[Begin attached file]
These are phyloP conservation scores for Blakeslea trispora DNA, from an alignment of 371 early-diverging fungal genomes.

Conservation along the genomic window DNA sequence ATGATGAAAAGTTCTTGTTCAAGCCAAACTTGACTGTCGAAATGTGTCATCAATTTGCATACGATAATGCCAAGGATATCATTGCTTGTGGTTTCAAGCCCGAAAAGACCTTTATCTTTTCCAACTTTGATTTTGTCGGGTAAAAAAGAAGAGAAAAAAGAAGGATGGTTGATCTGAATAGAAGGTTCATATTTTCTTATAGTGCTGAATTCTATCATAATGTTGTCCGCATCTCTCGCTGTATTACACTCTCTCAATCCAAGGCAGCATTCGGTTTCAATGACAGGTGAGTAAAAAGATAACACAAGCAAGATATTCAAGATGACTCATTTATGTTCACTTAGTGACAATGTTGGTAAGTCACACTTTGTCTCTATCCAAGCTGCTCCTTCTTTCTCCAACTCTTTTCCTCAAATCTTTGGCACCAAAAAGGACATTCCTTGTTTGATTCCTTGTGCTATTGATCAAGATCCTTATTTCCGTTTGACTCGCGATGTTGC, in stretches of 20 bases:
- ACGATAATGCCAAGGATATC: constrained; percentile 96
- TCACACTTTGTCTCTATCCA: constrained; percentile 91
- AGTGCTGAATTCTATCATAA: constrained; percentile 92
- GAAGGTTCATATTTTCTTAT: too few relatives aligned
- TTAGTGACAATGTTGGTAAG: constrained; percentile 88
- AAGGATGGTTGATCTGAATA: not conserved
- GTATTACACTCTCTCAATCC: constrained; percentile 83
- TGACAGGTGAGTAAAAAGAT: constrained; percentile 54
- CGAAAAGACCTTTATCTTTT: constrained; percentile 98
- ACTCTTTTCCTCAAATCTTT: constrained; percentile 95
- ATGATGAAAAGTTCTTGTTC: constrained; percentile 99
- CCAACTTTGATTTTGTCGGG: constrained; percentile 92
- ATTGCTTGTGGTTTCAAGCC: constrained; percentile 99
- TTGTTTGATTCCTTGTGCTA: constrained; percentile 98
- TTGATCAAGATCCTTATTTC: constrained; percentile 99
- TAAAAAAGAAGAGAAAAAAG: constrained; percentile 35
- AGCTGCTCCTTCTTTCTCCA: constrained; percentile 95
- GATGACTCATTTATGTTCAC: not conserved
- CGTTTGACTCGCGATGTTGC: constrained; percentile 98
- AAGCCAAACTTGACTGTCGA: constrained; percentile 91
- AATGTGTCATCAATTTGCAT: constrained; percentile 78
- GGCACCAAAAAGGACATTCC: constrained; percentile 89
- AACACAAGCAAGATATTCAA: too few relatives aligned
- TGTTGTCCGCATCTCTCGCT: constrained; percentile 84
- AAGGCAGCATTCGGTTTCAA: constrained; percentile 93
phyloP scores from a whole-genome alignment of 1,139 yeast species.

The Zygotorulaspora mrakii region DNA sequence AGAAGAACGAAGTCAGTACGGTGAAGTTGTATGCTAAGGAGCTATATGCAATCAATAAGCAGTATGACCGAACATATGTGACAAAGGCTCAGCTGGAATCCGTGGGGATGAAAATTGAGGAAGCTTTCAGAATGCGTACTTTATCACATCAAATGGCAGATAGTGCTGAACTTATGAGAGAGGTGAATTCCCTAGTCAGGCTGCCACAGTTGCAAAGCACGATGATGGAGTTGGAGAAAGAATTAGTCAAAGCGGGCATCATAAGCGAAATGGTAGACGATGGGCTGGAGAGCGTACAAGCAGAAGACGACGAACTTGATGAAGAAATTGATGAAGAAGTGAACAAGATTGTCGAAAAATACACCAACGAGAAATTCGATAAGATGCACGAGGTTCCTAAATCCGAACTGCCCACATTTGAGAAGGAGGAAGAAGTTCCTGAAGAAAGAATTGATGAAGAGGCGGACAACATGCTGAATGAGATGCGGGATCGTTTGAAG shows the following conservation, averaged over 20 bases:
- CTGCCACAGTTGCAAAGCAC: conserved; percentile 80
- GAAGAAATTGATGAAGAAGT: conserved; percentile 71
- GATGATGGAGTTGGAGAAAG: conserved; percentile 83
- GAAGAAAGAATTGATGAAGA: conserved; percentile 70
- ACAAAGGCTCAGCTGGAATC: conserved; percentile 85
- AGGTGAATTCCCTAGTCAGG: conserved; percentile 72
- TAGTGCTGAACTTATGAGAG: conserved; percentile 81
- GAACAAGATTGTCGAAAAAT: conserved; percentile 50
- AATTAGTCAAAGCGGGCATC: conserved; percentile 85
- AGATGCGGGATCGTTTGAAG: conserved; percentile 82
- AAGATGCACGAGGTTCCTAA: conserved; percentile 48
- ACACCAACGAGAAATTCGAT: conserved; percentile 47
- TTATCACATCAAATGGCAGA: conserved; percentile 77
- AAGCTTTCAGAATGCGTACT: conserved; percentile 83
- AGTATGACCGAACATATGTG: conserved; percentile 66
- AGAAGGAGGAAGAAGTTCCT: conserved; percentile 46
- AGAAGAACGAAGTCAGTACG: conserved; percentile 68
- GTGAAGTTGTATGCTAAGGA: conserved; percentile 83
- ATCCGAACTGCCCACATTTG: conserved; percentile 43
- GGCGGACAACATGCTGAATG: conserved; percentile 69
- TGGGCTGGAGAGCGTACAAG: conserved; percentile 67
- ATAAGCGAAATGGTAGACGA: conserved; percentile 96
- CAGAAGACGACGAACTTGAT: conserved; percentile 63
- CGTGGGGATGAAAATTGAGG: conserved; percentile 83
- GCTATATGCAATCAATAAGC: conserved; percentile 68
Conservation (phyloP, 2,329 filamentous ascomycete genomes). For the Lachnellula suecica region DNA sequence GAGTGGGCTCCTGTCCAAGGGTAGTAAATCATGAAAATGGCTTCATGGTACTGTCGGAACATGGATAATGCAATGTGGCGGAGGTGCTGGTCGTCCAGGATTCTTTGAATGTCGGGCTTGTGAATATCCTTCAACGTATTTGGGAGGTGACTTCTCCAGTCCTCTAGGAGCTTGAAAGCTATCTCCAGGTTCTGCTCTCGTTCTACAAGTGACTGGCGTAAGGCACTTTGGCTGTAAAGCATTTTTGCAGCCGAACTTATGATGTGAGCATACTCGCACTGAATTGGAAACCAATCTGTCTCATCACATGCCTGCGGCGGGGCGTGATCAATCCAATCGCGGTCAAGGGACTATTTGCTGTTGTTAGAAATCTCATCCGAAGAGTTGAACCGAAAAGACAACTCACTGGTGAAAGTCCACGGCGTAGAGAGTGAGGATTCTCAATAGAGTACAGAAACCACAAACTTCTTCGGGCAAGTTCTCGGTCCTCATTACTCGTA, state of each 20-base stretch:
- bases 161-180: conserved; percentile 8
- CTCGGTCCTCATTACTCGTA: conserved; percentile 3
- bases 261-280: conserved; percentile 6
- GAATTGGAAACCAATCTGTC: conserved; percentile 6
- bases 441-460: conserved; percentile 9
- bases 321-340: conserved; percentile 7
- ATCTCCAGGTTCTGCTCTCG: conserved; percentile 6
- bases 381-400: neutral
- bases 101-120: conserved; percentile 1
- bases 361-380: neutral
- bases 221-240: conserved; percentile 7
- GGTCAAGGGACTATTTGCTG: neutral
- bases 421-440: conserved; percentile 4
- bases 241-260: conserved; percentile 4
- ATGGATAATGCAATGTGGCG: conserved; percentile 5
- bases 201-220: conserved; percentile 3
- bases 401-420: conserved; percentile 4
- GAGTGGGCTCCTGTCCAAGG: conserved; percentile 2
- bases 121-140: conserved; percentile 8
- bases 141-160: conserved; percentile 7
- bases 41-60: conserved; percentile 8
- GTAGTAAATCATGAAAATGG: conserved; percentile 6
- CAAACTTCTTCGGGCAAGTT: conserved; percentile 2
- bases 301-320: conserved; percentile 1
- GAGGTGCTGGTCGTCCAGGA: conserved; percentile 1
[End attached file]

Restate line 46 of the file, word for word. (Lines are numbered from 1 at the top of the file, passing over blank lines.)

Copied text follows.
- AGAAGAACGAAGTCAGTACG: conserved; percentile 68